GameMaker Tutorial: Password systems 2: encoding/decoding

As we established in the first article in this series, a game save password stores game state data. In this article, we’re going to talk about the low level details of how this is done. We won’t be talking much about the password itself, or the game state data. We’ll be focusing instead rather narrowly on how to encode and decode the data.

Numeric data

As far as numeric data is concerned, we’re only going to worry about encoding/decoding integers, for simplicity’s sake. For the most part, we’ll be concerned with positive integers, but we’ll cover negative values as well.

Actually, treating numeric GML data values as integers is a little bit tricky, since in GameMaker the only data types available are strings and reals (floating point numbers). For the most part you can treat a number as though it were an integer in GameMaker, as long as you don’t do math on the number that causes the digits after the decimal point to become non-zero values.

If you want decimal values, you can store the value as an integer, and then divide it by 10, or 100, or however many decimal places as you need after you decode it. Or, if you want to store a fraction, you can store the numerator and denominator as integers, and divide them after decoding them.

As long as you don’t deal in fractions and decimals, you can pretend that your numbers are integers, and GameMaker for the most part will act as though they are. This will come up later when we hit the limit for the largest integer value that we can encode using our method (16,777,215). I’ll explain why below, but for now it’s enough to know this should be a large enough value that we don’t really need to worry about trying to encode larger values, at least for most games.

The basic idea is that each character in your password alphabet stands for an integer value. Notice that the complete alphabet (26 upper case + 26 lower case) + the 10 numerals + 2 special characters gives you a range of 64 values; 2^6 = 64, so each character in a password can represent a 6-bit binary value.

A B C D E F G H
0 1 2 3 4 5 6 7
I J K L M N O P
8 9 10 11 12 13 14 15
Q R S T U V W X
16 17 18 19 20 21 22 23
Y Z a b c d e f
24 25 26 27 28 29 30 31
g h i j k l m n
32 33 34 35 36 37 38 39
o p q r s t u v
40 41 42 43 44 45 46 47
w x y z 0 1 2 3
48 49 50 51 52 53 54 55
4 5 6 7 8 9 ! ?
56 57 58 59 60 61 62 63

Beyond 63

What can you do if you want to store a value larger than 63? Simple, you just use a second digit in your base-64 number. Just like the next number after 9 is 10, in base-64 the next number after ? is BA. Until you’ve looked at base-64 numbers for a long time, it’s going to be very difficult to recognize the value represented by a base-64 number, but we don’t need to — we’ll tell the computer to do it for us with some gml scripts.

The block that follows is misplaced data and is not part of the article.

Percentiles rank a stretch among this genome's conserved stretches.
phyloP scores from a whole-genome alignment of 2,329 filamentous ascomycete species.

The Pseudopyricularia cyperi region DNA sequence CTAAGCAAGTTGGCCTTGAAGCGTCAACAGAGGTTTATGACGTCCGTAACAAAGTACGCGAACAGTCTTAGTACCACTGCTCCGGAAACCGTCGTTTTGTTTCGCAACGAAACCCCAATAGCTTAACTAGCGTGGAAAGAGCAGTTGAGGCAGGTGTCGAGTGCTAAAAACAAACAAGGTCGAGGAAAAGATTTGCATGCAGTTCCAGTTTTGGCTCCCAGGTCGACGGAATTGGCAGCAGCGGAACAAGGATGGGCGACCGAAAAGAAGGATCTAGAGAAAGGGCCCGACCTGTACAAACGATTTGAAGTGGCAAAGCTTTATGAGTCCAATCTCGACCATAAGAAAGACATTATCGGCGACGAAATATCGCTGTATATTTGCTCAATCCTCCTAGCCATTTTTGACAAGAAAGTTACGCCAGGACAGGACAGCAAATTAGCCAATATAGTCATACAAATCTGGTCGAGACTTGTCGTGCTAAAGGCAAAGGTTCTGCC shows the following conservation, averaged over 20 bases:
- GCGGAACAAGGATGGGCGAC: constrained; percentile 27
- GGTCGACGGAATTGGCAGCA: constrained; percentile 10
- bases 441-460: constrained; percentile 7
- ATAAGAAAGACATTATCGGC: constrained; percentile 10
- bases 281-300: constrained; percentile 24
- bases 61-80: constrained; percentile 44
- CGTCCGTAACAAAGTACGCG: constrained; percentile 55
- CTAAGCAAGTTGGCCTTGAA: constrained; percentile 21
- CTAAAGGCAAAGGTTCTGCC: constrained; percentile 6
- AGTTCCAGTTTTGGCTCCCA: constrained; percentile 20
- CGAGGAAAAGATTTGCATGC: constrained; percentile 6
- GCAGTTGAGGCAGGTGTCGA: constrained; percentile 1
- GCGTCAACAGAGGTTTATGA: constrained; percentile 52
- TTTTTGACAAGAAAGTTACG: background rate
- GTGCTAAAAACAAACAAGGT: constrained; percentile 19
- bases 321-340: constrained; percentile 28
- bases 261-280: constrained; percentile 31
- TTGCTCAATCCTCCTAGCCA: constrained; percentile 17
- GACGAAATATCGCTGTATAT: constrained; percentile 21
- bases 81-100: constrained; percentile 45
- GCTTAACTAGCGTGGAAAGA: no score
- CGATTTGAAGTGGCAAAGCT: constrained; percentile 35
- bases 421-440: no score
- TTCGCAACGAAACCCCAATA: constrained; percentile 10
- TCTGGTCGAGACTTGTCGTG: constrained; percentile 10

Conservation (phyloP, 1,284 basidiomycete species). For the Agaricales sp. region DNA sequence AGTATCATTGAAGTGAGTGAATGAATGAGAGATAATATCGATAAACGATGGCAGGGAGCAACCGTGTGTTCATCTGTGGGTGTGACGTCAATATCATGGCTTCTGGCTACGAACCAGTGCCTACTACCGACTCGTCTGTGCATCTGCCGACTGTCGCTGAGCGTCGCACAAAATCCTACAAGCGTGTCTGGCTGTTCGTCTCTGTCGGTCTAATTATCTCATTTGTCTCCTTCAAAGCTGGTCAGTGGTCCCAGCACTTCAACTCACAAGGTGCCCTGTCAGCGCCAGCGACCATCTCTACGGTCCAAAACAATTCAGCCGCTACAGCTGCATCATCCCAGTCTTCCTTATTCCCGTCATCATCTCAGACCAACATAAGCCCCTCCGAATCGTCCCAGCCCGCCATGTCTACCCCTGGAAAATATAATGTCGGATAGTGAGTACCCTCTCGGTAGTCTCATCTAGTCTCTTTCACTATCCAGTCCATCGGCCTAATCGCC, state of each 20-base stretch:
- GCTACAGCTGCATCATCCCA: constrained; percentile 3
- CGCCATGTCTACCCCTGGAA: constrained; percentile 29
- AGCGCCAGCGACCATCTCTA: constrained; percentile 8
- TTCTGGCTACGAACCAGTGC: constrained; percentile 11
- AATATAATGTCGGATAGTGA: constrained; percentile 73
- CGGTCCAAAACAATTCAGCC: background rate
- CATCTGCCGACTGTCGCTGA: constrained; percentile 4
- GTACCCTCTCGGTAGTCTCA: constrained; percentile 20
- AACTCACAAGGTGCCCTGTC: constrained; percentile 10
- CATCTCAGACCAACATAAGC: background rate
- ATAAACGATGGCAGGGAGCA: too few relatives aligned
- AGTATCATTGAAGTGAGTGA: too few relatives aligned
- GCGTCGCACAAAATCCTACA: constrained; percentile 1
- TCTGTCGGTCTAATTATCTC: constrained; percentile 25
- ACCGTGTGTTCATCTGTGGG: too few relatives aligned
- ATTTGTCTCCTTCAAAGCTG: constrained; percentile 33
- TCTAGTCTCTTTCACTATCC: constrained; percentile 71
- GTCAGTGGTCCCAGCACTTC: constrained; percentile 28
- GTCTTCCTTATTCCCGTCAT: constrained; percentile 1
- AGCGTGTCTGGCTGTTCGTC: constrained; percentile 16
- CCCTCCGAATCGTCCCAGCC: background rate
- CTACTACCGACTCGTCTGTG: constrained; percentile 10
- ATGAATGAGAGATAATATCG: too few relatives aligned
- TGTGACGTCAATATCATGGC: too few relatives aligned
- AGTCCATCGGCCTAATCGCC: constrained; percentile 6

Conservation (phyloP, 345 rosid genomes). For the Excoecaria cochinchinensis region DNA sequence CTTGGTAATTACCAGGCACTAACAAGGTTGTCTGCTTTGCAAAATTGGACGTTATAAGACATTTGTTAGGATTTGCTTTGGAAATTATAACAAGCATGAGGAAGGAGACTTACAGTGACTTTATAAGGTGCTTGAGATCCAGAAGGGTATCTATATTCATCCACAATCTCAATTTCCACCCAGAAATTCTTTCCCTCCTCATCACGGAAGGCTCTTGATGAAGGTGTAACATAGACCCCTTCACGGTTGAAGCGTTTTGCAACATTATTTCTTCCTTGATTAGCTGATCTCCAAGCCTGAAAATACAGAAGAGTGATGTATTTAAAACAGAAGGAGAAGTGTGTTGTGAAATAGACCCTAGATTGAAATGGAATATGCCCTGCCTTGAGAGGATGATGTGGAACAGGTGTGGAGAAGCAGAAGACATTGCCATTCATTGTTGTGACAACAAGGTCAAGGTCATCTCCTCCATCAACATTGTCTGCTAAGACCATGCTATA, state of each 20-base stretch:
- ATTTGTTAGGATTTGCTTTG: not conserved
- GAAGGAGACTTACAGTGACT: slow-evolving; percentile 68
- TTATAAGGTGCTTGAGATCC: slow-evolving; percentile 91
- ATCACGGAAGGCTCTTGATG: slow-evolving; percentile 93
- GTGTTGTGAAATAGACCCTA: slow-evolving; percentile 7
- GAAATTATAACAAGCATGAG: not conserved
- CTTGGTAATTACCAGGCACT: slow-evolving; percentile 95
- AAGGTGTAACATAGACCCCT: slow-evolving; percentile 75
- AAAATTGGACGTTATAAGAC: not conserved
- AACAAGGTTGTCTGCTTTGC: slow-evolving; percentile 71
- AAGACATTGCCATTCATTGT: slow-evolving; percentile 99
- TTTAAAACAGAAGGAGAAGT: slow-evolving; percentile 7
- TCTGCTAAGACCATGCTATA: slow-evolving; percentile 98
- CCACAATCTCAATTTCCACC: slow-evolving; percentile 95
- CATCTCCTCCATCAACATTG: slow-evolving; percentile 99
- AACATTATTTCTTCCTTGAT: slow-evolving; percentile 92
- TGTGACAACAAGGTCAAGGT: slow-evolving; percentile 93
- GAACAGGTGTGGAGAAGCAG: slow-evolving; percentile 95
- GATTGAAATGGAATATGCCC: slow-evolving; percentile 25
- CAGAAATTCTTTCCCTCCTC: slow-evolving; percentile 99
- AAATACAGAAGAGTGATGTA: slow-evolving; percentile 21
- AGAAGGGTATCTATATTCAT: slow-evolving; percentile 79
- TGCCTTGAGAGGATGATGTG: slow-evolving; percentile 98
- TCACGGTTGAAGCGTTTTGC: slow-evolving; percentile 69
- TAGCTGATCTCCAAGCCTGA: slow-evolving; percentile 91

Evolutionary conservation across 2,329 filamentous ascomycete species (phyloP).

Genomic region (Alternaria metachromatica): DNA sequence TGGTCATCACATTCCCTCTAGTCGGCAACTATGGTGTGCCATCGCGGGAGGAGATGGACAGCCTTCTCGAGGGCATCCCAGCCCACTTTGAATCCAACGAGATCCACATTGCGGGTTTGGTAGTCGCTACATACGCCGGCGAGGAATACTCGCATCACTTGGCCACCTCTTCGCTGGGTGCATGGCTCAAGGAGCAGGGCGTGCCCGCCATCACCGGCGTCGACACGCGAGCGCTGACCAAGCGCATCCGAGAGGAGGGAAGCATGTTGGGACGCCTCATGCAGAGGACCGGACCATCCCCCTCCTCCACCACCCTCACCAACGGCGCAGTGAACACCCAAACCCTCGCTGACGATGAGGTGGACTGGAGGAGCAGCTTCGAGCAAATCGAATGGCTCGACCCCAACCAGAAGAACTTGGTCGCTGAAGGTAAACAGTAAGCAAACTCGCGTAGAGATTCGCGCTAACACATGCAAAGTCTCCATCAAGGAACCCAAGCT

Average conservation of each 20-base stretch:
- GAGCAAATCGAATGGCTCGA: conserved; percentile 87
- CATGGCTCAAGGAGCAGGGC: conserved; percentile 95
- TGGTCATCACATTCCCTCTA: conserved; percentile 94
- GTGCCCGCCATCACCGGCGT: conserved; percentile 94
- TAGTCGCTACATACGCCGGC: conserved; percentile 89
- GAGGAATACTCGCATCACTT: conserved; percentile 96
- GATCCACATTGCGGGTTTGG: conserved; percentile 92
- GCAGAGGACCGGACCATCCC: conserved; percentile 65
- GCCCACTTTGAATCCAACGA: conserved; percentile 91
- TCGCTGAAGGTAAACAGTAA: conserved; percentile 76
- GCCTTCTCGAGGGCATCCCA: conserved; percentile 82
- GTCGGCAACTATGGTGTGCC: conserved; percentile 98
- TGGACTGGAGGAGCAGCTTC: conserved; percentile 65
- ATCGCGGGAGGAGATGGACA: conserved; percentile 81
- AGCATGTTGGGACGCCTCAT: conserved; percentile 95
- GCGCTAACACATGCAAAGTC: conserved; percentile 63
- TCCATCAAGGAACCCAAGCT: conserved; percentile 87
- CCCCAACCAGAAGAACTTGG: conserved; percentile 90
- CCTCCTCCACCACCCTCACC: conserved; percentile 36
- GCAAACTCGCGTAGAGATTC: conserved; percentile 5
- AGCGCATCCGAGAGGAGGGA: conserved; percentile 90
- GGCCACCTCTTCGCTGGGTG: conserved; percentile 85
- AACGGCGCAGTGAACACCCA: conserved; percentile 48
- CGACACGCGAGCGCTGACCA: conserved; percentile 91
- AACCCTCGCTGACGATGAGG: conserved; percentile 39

We said before that a 4-digit base-64 number stores 24 bits, or up to 16,777,215 in base-10. But for some numbers that might be overkill. If we wanted to, we could treat each digit as a single base-64 value, and add them together. For a 4-character base-64 string, this would give us a range of 0-252, nearly a byte. It’s a much less compact way of storing the data, but for small values it’s not too bad.

To do the conversion from base-10 to base-64 and back, we’ll need some gml scripts.

b64_to_dec(b64)

/*
Takes a string of a b64-encoded value and converts it to a real number
*/
var b64_alphabet = "ABCDEFGHIJKLMNOPQRSTUVWXYZabcdefghijklmnopqrstuvwxyz0123456789!?";
var value = 0;
var digit = 0;
var neg = 1;

if string_copy(argument0,1,1) == "-"{
 argument0 = string_copy(argument0,2,string_length(argument0)-1);
 neg = -1;
}

for (var i = string_length(argument0); i >= 1; i--){
 value += (string_pos(string_copy(argument0,i,1), b64_alphabet)-1) * power(64,digit); 
 digit++;
}

return neg * value;

/*
Takes a real number and converts it to a base-64 encoded string. Supports integer values from 0-16777215.
*/

var b64_alphabet = "ABCDEFGHIJKLMNOPQRSTUVWXYZabcdefghijklmnopqrstuvwxyz0123456789!?";
var value = abs(argument0);
var r;
var str = ""; 
var done = false;

while !done{
 r = value mod 64;
 str = string_char_at(b64_alphabet, r+1) + str;
 value = (value - r) div 64;
 if (value == 0){done = true;}
}

if (argument0 < 0){
 str = "-" + str;
}

return str;

Lastly, it will be handy to have a function that can pad a B64 encoded string to a specific length:

b64_padded

/*
Takes a base-64 encoded string (argument0) and pads it to padded_length (argument1) with leading "A"'s (0's). 
If the number is negative, the first character in the padded string will be a "-". If the padded_length is 
less than the length of the b64 value, the function returns -1 to signify an error. 

(Note the error code returned is a real number, -1, not to be confused with the correct output of 
b64_padded(-1,2), which would return the *string* "-1") 
*/

//argument0 the b64 string to pad to length
//argument1 the length to pad to

b64 = argument0;
len = argument1;

if len < string_length(b64){return -1;} //too short, return error
if len == string_length(b64){return b64;} //just right; we're already done

var str = "";
if string_copy(b64,1,1) == "-"{
 str = "-";
 len--;
 b64 = string_copy(b64,2,string_length(b64)-1);
}
repeat (len - string_length(b64)){str+="A";}
str+=b64;

return str;

Negative Numbers